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Mark Hamburg wrote:
> Really. Scheme will keep the dynamic chain around as long as the
> continuation exists and you can return up the chain again. It's interesting
> for implementing things like backtracking. Or think of it as setjmp/longjmp
> taken to its logical conclusion.

So let's consider my original example, where the closure is an event handler.

Doesn't this mean that when the closure returns, it'll abandon the dynamic
chain containing the event loop and replace it with a clone of the dynamic
chain that called the setup code? Which means you end up with no event loop?
Of course, for this situation to occur at all, then the returning setup code
must eventually arrive at a call to the event loop, which means that the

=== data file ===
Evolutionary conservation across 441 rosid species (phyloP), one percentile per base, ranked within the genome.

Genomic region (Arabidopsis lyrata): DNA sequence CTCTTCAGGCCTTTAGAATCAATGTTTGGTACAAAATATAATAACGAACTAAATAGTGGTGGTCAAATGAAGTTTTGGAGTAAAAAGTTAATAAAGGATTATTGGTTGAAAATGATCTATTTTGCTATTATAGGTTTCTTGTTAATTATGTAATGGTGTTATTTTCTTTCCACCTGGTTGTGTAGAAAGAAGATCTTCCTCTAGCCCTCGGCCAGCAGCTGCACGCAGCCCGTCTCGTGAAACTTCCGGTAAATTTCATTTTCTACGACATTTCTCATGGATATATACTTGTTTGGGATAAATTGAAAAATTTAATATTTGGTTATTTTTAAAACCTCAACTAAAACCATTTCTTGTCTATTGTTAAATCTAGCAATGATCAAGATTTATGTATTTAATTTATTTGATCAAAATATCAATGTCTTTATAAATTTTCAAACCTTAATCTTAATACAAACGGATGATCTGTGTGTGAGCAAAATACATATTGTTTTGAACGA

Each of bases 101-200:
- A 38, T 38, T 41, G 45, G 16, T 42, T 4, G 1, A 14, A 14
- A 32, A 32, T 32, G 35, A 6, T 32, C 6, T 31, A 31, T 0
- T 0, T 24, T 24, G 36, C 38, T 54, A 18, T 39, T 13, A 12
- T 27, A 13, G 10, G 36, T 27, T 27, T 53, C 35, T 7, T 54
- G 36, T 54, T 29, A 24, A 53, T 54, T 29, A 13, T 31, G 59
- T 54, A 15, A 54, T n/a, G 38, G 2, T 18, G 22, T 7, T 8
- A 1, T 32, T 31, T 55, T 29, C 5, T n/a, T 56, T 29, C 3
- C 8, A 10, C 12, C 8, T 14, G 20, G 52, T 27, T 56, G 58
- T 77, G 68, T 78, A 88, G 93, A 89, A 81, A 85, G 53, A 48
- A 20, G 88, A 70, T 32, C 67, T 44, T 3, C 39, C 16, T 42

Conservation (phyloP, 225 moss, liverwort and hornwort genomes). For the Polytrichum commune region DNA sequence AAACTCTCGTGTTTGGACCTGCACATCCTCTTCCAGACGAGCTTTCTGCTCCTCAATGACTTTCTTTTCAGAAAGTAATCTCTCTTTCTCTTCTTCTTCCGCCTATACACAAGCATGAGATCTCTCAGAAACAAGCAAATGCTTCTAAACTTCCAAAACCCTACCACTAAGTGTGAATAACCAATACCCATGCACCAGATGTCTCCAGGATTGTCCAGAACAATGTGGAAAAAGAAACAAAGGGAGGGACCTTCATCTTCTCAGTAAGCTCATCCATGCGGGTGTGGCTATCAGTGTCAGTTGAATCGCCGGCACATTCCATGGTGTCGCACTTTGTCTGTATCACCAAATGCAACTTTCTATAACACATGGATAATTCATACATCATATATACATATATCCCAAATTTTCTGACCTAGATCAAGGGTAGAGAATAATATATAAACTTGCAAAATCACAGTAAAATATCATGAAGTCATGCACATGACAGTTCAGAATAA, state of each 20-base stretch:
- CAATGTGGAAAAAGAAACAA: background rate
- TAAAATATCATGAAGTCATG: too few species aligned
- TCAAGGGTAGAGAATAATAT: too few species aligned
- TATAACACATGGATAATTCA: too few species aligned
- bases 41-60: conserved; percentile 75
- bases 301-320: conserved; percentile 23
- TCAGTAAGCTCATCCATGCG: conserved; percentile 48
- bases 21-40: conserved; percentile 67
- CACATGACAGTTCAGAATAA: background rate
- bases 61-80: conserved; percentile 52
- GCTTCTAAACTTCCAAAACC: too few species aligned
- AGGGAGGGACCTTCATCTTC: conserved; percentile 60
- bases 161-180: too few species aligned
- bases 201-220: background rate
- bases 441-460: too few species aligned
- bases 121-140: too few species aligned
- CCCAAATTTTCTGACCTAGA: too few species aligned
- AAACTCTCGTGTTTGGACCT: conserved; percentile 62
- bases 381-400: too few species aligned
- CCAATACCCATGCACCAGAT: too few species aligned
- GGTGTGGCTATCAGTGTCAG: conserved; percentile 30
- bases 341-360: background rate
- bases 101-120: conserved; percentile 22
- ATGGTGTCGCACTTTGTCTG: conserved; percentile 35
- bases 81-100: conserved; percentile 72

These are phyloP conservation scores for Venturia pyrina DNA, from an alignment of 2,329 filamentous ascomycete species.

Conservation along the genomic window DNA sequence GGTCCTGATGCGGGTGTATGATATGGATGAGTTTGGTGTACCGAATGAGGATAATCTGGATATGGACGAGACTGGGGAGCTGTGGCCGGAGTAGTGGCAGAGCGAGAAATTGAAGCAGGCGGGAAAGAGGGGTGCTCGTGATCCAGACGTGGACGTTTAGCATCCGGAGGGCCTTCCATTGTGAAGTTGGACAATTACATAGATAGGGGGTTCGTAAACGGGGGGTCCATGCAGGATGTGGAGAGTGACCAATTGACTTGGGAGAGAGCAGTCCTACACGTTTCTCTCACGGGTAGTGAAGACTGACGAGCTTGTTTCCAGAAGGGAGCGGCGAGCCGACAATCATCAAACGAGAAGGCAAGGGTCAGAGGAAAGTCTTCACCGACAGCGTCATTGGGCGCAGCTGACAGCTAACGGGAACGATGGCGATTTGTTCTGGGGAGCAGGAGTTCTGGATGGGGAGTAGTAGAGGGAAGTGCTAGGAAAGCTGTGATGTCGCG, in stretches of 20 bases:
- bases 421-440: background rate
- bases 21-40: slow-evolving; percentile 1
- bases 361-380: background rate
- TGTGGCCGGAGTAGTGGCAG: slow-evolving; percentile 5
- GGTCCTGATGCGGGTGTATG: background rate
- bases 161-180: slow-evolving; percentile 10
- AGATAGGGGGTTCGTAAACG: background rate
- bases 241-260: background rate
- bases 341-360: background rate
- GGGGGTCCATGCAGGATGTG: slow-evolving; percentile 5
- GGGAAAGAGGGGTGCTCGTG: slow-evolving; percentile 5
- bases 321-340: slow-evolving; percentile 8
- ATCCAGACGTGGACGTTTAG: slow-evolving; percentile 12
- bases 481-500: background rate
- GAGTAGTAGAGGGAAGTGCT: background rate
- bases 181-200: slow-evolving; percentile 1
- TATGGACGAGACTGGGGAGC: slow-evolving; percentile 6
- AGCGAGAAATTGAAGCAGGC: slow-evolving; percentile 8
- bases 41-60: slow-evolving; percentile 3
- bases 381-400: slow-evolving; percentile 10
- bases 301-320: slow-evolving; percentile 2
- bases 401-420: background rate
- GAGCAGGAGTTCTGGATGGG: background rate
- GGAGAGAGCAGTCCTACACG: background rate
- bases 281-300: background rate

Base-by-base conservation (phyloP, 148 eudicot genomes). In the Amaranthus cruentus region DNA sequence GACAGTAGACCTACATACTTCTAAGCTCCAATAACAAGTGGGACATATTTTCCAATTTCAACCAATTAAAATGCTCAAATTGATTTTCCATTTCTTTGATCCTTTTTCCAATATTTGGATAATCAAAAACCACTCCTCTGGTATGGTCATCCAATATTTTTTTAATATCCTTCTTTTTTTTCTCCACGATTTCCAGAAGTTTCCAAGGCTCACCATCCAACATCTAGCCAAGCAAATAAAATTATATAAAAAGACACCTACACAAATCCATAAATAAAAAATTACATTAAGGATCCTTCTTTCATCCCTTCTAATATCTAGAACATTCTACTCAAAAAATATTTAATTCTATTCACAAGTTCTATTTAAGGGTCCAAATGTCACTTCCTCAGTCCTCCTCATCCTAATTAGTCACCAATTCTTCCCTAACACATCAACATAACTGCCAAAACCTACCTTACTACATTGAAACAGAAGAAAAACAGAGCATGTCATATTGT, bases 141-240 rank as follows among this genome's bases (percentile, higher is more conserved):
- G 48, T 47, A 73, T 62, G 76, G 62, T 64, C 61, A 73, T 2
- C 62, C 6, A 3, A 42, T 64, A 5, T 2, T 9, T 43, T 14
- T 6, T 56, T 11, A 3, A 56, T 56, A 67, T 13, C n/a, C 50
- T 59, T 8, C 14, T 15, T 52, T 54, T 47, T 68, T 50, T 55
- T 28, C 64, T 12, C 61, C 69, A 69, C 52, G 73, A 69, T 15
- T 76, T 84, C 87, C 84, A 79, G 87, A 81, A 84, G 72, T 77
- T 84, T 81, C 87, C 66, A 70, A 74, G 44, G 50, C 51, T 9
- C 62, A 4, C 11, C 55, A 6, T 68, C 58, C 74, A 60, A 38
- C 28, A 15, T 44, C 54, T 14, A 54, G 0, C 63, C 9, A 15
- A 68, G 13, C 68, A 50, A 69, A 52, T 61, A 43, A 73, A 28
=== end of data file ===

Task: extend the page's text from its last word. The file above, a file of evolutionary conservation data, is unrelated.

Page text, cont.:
cloned dynamic chain will arrive at the same call, and... I think my head hurts!

(Are there any Googleable terms where I can go and read up on this? I did try
various keywords earlier, but the results were awfully fuzzy.)

I think you could probably implement this in Lua, but it would have to be a
layer on top of the existing language, where all calls and returns happened
using tail calls (thanks to Bret Victor for demonstrating that these are
equivalent to gotos).

function aRoutine(dchain, params...)
	local l1, l2, l3 -- so they become visible to all subclocks
	local f1 = function(dchain)
		-- basic block 1; calls utilityFunc and returns to f2
		return utilityFunc({next=dchain, fn=f2})
	local f2 = function(dchain)
		-- basic block 2; returns from aRoutine
		return dchain.fn(
	-- starts execution by jumping to f1
	return f1(dchain)

function utilityFunc(dchain)
	-- just returns immediately
	return dchain.dn(

Ouch. (And probably containing fundamental conceptual errors.) But a compiler
stage could generate it easily.

Hmm. Cross-reference to Stackless Python.

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